Load limiters – Allow the belt to spool out a bit to help reduce chest and other injuries in severe crashes. Complement pretensioners and worked into many seat belt designs over the last 20 years.

Inflatable/air belt – recently introduced option with a tubular airbag running through the shoulder belt to distribute crash forces for the head and chest. Still a somewhat new technology.

Seat Belt Statistics in the US

Except for seat belt defects, properly wearing a seat belt increases the chance of survival in a car accident. The following list compiles statistics about people who do and people who do not wear seat belts.

  • Wearing your seat belt reduces the risk of fatal injury to front-seat passengers by 45% and the risk of moderate-to-critical injury by 50%.
  • Rear car seat belts in SUVs are 73% better at preventing fatalities.
  • Car accident victims are not restrained correctly in over half of fatal motor vehicle accidents.
  • 78.7% of people involved in a car accident wore seat belts.
  • 48.1% of people in fatal car accidents were not wearing seat belts.
  • Of those who were wearing a seat belts, 76,452 were not injured.
  • Of those not wearing a seat belt, 4,605 were not injured.
  • Since 1994, drivers use seat belts 16.5% more often.

So, make sure to buckle up and stay safe in the event of a car accident. It could just save your life. For more information on seat belt statistics, you can visit

Child Car Seats Using Faulty Seat Belts

Seat belts are the main support system that ensures a child’s car seat is secure and stays in place in the event of a sudden maneuver or car accident. When a seat belt device fails, the risk of serious injury or death to a child in a car seat is increased dramatically.

Key statistics on child injuries in car seats related to faulty or defective seat belts:

  • One study found that around 3% of car seat injuries treated in emergency rooms were associated with seat belt issues. This included faulty latching, twisted belts, or damaged belts.
  • Another review of cases from the Centers for Disease Control and Prevention (CDC) found 52 car seat injuries over three years attributed to seat belt failures. Approximately two-thirds involved infants or toddlers. The most common types of injuries were abrasions and lacerations. However, some cases involved more serious injuries like spinal cord damage.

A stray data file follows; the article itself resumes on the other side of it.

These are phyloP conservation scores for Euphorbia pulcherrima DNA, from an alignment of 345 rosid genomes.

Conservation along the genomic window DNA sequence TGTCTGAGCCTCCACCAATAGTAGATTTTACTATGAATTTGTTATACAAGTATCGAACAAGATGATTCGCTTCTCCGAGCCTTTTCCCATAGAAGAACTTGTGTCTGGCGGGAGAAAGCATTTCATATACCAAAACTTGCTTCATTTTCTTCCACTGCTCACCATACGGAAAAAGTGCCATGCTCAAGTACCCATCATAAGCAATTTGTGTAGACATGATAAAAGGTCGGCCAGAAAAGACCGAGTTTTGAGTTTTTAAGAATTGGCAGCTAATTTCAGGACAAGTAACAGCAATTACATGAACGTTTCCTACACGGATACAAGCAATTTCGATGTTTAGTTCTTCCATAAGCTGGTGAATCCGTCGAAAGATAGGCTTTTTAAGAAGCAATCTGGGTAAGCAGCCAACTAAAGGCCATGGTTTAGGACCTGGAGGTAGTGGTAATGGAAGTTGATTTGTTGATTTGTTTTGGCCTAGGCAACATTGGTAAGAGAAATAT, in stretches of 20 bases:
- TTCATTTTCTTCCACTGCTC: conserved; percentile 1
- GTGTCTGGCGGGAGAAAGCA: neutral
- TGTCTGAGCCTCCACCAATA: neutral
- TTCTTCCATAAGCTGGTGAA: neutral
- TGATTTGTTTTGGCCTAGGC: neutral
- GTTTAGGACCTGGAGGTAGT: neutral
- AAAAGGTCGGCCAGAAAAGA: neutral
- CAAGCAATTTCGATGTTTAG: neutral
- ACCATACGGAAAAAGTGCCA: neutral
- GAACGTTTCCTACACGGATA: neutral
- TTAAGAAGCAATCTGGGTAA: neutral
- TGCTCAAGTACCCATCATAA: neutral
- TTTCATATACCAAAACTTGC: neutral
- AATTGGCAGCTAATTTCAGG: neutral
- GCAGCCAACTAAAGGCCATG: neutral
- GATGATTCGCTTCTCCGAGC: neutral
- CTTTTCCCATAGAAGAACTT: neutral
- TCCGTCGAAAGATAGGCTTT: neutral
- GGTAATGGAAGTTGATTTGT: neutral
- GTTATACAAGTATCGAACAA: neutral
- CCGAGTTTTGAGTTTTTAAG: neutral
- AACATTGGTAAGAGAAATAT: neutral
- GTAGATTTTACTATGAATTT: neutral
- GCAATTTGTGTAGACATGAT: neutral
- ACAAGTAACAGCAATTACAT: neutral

• Estimates suggest around 9,000 injuries annually for children aged 0-8 years associated with car seat or seat belt issues.
  • One analysis found seat belt failures contributed to 168 deaths of children under six over a 13-year period. This included faulty buckling, unlocked retractors, and poor belt positioning.
  • Newer safety regulations have reduced issues with car seats and seat belts. One study found the seat belt injury rate declined by around 44% after new standards took effect in 1999.
  • Properly installing and positioning car seats and seat belts are critical to prevent injuries. Nearly 3 out of 4 car seats are estimated to be improperly used.
  • Car seat use reduces the risk of injury in a crash by 71-82% for children compared to seat belt use alone.
  • Booster seats reduce injury risk by 45% compared to seat belts alone.
  • Defective clips and buckles: Defective buckles may come loose or be easily unbuckled, causing a child to pitch forward out of their seat in the event of a collision

Make sure the seat belts in your car are working correctly. Have them checked out by a professional or dealership.

Check to see if your vehicle has any recalls by entering the VIN number at You can find your VIN number on the lower driver side of the windshield, driver door, or on your vehicle’s registration.

Seat Belt Recalls

A defective seat belt can actually do more harm than good in the event of a car accident. Seat belts have been known to detach from their mounting points, rip or tear on impact, lock-in-clips breaking under pressure, and other significantly dangerous situations.

Automotive makers like Hyundai and Ford have dealt with massive seat belt recalls as have many other automakers and seat belt manufacturers.

At you can view a list of the world’s top seat belt manufacturers.

Latest seat belt recalls (2023)

Seat Belt Injury Lawyer to Fight for You

If you or a loved one has suffered from a faulty seat belt injury, you should immediately contact a skilled seat belt injury attorney at Bisnar Chase.

Our auto defect lawyers have the knowledge and experience to successfully represent clients in seat belt defect cases and other auto part liability cases throughout the state.

We will use our experience, knowledge and resources to achieve the best possible results for you and your family. Many of these cases are catastrophic and require long-term medical care. 

Our team of experienced personal injury attorneys will fight for your right to fair compensation. The law firm of Bisnar Chase has a proven record on winning complex auto defect cases including seat belt injuries.

Some of Our Auto Defect Victories

$24,744,764 – Auto defect
$7,998,073 – Product liability – motor vehicle accident
$5,000,000 – Auto Defect
$3,075,000 – Product defect – motor vehicle accident
$2,500,000 – Govt. claim, product defect – motor vehicle accident
$2,600,000 – Auto Defect
$2,432,250 – Product liability – motor vehicle accident
$2,250,000 – Auto defect – motor vehicle accident
$2,000,000 – Defective seatback – motor vehicle accident
$1,900,000 – Auto Defect

Case Results

  • 1


    Consumer Class Action

  • 2


    Motor Vehicle Accident

  • 3


    Auto Defect – Seat Manufacturers, Johnson Controls

  • 4


    Motorcycle Accident

  • 5


    Defective Seatback

  • 6


    Bicycle Accident